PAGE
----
#Stand4JA

2012-07-10 Julia Gillard comes clean on WikiLeaks

I bumped into Australian Prime Minister Julia Gillard on the train yesterday. I mean, literally bumped. I was lurching towards the last available seat on the 4:45 pm from Central when I tripped and collapsed over the armrest beside her, momentarily dislodging the blonde wig she was wearing as a disguise. The glossy red hair was a giveaway, and there was no hiding that nose.

2012-07-10 Fear of U.S. backlash further justifies Assange's concerns

Julian Assange arrived at the Ecuadorian Embassy in London on June 19 in order to seek political asylum. His application is based on concern of U.S. extradition and prosecution.

Since the announcement of his decision to seek asylum, there has been discussion of possible U.S. rebuttal if Ecuador were to accept Mr Assange into asylum.

2012-07-03 Great Aunt Sophie writes to her MP

Dear WikiLeakers:

I'm delighted that people are enjoying the Geek song and Great Aunt Sophie's midsummer spell.

My publicist Emma asked Aunt Sophie to share with you the letter she had written to her MP. Sophie was happy to oblige.

2012-07-02 REVEALED! WikiLeaks' SHOCKING Unpublished Revelations!

WikiLeaks releases have shaken global politics and provoked countless news headlines. Founder Julian Assange has rarely been out of the media spotlight. And yet WikiLeaks' greatest revelations have scarcely been noticed by mainstream media journalists. Here at last, we expose the full story behind the stories that the corporate media are too scared to touch!

2012-07-01 WikiLeaks News Update: WikiLeaks releases fundraising CD; U.S. admits ongoing investigation




WikiLeaks has been financially blockaded without process for 575 days.
Julian Assange has been detained without charge for 572 days.
Bradley Manning has been imprisoned without trial for 769 days.
A secret Grand Jury has been active in the U.S. without transparency for 655 days.

2012-06-29 Francisco Carrión ex-Minister of Foreign Affairs: "Ecuador must grant asylum because Mr. Assange is being politically persecuted and his life is at stake"

Francisco Carrión is an Ecuadorian diplomat and political analyst. He is the ex-Foreign Affairs Minister of Ecuador, having also worked in the embassies in Paris, Madrid and London. After resigning as head of mission at the United Nations he began teaching at FLACSO University in Quito.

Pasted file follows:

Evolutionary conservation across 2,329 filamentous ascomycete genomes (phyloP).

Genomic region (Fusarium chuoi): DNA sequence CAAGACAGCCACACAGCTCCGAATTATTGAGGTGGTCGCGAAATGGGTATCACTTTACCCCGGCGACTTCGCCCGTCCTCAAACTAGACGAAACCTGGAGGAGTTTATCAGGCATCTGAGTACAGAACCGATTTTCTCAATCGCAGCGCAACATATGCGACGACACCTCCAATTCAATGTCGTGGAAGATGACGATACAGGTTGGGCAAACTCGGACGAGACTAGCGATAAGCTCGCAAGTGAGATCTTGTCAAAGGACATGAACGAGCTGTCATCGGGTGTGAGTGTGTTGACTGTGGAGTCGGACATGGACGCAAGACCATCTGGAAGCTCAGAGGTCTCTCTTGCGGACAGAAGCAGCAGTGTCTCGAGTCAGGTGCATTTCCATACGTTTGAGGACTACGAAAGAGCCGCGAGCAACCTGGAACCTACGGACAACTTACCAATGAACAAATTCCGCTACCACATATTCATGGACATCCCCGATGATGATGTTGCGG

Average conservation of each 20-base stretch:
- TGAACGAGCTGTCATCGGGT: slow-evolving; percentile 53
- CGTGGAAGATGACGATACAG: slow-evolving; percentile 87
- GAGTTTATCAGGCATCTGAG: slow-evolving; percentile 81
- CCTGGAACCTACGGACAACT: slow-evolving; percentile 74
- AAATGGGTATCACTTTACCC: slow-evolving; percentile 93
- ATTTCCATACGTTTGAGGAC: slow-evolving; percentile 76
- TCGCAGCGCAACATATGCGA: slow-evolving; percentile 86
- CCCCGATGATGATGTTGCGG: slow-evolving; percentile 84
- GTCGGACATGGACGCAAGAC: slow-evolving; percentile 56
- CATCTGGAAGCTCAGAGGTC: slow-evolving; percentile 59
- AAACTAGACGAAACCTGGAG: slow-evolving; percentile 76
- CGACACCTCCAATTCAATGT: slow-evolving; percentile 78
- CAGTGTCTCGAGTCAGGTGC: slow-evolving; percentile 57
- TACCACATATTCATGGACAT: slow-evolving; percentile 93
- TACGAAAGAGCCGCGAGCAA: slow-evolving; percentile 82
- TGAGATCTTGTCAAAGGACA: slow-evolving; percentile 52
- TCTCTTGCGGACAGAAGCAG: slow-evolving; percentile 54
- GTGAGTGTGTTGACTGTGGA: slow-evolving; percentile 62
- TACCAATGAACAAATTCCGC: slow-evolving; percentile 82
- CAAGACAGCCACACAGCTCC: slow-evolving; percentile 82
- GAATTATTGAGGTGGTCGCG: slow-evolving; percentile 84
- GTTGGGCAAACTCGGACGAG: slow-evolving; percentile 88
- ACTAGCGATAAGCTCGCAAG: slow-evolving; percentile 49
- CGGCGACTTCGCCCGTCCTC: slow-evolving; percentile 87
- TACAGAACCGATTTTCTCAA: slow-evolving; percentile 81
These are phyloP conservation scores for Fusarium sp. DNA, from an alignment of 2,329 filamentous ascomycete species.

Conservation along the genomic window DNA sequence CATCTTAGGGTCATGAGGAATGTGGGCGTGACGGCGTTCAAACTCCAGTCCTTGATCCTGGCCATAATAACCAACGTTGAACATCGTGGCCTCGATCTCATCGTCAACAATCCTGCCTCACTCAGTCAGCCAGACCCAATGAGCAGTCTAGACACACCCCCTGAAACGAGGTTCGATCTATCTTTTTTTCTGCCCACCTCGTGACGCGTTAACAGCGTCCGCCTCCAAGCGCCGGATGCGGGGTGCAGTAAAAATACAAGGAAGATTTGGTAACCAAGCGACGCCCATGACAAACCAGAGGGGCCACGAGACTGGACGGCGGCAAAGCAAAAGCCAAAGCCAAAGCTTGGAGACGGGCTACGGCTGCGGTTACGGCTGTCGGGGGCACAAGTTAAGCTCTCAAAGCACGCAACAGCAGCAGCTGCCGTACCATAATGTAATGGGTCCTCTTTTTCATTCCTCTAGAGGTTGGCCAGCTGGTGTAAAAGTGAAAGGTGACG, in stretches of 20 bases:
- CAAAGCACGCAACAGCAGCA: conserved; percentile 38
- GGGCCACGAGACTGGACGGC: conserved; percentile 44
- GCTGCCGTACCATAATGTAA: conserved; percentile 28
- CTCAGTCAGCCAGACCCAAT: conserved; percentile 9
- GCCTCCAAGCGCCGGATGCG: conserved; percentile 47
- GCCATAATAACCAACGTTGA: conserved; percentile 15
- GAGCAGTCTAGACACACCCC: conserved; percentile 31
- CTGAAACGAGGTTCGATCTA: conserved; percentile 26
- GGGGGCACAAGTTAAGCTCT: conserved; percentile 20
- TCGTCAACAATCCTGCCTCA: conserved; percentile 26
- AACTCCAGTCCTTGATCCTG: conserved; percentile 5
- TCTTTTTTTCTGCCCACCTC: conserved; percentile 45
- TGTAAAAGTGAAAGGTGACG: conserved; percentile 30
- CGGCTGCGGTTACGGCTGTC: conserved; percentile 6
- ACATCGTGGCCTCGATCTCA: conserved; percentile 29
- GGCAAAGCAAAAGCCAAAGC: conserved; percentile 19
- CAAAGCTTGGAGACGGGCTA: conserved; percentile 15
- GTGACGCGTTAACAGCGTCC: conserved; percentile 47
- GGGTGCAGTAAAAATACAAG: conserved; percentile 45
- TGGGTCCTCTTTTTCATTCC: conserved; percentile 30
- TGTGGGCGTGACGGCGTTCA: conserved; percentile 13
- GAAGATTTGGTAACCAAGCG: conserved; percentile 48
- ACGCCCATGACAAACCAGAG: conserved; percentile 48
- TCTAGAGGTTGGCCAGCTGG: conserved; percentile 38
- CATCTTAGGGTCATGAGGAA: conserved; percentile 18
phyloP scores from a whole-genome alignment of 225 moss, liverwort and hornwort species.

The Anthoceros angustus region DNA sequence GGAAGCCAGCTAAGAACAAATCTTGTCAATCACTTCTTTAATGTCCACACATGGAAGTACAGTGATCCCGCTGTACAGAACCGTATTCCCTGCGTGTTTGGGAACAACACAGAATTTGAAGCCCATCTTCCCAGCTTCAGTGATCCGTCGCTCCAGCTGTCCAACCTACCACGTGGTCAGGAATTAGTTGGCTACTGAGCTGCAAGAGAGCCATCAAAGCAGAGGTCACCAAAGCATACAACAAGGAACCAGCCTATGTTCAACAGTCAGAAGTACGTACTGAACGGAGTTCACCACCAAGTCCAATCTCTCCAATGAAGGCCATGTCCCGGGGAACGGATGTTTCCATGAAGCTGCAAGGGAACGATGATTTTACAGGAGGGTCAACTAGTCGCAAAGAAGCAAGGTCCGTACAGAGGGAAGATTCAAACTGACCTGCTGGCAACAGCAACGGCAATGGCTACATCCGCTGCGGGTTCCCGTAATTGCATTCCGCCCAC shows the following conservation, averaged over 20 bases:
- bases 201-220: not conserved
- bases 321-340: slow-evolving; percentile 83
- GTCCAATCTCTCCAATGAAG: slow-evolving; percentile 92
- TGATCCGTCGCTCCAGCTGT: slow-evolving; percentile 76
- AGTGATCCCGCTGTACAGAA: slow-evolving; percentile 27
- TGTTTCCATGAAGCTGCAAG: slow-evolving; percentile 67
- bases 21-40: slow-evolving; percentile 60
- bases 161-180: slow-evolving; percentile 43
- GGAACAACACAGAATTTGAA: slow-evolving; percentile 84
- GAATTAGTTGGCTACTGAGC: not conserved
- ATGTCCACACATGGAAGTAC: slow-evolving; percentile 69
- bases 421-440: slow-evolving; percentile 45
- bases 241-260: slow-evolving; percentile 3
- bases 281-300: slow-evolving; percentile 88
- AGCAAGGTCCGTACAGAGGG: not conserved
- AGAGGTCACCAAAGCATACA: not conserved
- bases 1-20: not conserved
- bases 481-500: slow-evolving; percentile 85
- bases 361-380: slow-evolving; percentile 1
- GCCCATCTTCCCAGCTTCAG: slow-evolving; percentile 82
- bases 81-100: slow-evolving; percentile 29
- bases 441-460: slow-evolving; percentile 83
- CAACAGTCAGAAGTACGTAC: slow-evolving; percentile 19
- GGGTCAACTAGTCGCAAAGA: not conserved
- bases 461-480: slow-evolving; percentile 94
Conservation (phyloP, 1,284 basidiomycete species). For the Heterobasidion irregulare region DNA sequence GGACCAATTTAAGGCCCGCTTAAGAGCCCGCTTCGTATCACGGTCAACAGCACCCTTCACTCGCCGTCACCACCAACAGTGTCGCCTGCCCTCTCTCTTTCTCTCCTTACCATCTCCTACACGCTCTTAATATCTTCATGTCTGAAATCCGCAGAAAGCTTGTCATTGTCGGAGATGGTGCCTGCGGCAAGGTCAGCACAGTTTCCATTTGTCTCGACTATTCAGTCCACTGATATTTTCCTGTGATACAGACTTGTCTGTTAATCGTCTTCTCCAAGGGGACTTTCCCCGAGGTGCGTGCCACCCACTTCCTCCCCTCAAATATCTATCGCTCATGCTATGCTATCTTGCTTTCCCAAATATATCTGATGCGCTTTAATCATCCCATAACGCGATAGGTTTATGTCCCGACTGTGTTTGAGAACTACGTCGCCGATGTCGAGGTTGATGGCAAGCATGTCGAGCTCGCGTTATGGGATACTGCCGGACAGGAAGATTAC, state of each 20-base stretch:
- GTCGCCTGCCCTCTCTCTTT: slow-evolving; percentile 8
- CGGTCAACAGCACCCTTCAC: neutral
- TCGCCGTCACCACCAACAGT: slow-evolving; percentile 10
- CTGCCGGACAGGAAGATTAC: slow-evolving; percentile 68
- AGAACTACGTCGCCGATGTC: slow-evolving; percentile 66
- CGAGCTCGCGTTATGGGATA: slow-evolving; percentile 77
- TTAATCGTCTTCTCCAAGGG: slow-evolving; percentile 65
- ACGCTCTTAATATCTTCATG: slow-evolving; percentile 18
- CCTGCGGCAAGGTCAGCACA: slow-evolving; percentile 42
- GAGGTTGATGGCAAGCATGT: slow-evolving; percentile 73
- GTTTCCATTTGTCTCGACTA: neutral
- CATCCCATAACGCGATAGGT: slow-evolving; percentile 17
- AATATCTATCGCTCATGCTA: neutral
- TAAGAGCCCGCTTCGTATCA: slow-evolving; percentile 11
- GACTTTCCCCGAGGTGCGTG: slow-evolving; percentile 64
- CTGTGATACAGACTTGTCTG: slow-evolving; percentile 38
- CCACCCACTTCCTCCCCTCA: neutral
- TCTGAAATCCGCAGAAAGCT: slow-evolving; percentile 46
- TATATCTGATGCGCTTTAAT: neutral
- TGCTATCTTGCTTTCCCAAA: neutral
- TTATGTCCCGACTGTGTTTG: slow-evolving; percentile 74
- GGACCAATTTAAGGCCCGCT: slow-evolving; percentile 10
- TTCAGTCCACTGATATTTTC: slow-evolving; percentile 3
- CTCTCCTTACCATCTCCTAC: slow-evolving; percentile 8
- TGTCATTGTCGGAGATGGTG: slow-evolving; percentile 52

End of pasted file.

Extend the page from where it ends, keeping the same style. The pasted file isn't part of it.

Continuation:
The delay in Ecuador's answer to Mr. Assange's asylum bid hints at a deep think caused by the issue's complexity. What do you think are the key points of the debate?

2012-06-28 Correa in the catbird seat

"Catbird seat", noun: "an advantageous situation or condition"; "sitting pretty". This North American idiom readily applies to the current position of Ecuadorean President Rafael Correa, who was hoisted into the international spotlight when he recently became host to Julian Assange. As a result Correa has raised the global profile of his small nation of 14 million, and the tens of thousands of letters received by his embassy in the past ten days indicate that granting Assange asylum would instantly make him a global hero. With little economic dependence on the U.S., and with Assange at his disposal, Correa potentially holds significant leverage over Washington.

2012-06-25 Assange, Diplomacy, and Duplicity

We are all forced by logic to respect this dichotomy:

Either the US threatens Julian Assange's freedom, or it does not.

However, the Washington Post editorial board, reflecting the US diplomatic position, prefer to have it both ways in the same article.

2012-06-21 Transcript: Julian Assange's first interview from Ecuadorian Embassy

Julian Assange interview on ABC Radio National Breakfast, 21 June 2012. This is his first interview conducted since he applied for political asylum in Ecuador. At the time of this interview, Mr Assange had been at the Ecuadorian Embassy for three days. Full audio is available at the ABC Radio website.

2011-07-07 Sweden - a covert NATO country

Ever since the Second World War, official Swedish foreign policy has been one of neutrality, a stance that has been consistent with public opinion: support for Swedish NATO membership has at most times remained below 20%.(1) In 2010, 47% of Swedes held the view that a Swedish application for NATO membership would be a bad idea, while only 18% thought it would be a good idea.

Sweden joined NATO's Partnership for Peace programme in 1994, but is claimed to have retained its independence. According to NATO, "Sweden has a long history of non-alliance, and that policy remains in place today."(2) The Swedish Ministry of Defence emphasises this independence, stating that "Sweden´s cooperation with NATO is based on non-alliance"(3), and suggesting that although it currently has troops deployed in several foreign countries, Sweden has not been at war "for 200 years."(4)

Instances of close cooperation between Sweden and NATO throughout the cold war period are, however, too numerous for this stated position of neutrality to retain much credibility.

Wilhelm Lagrell has pointed out that then US ambassador to Sweden William W Butterworth sent a telegram to Washington in 1952, stating that Sweden was prepared to enter far-reaching defence cooperation with other western countries, on the condition that any such arrangements were kept secret.(5) Swedish military documents declassified in 2004 show that Swedish planes - also in 1952 - were used to gather intelligence on Soviet ships placed in the Baltic Sea, information which undoubtedly would have been of great interest to NATO.

In 1973, it was shown in relation to the famous IB affair that the Swedish intelligence agency, SÄPO, actively provided the US with information on US Vietnam war deserters living in Sweden.

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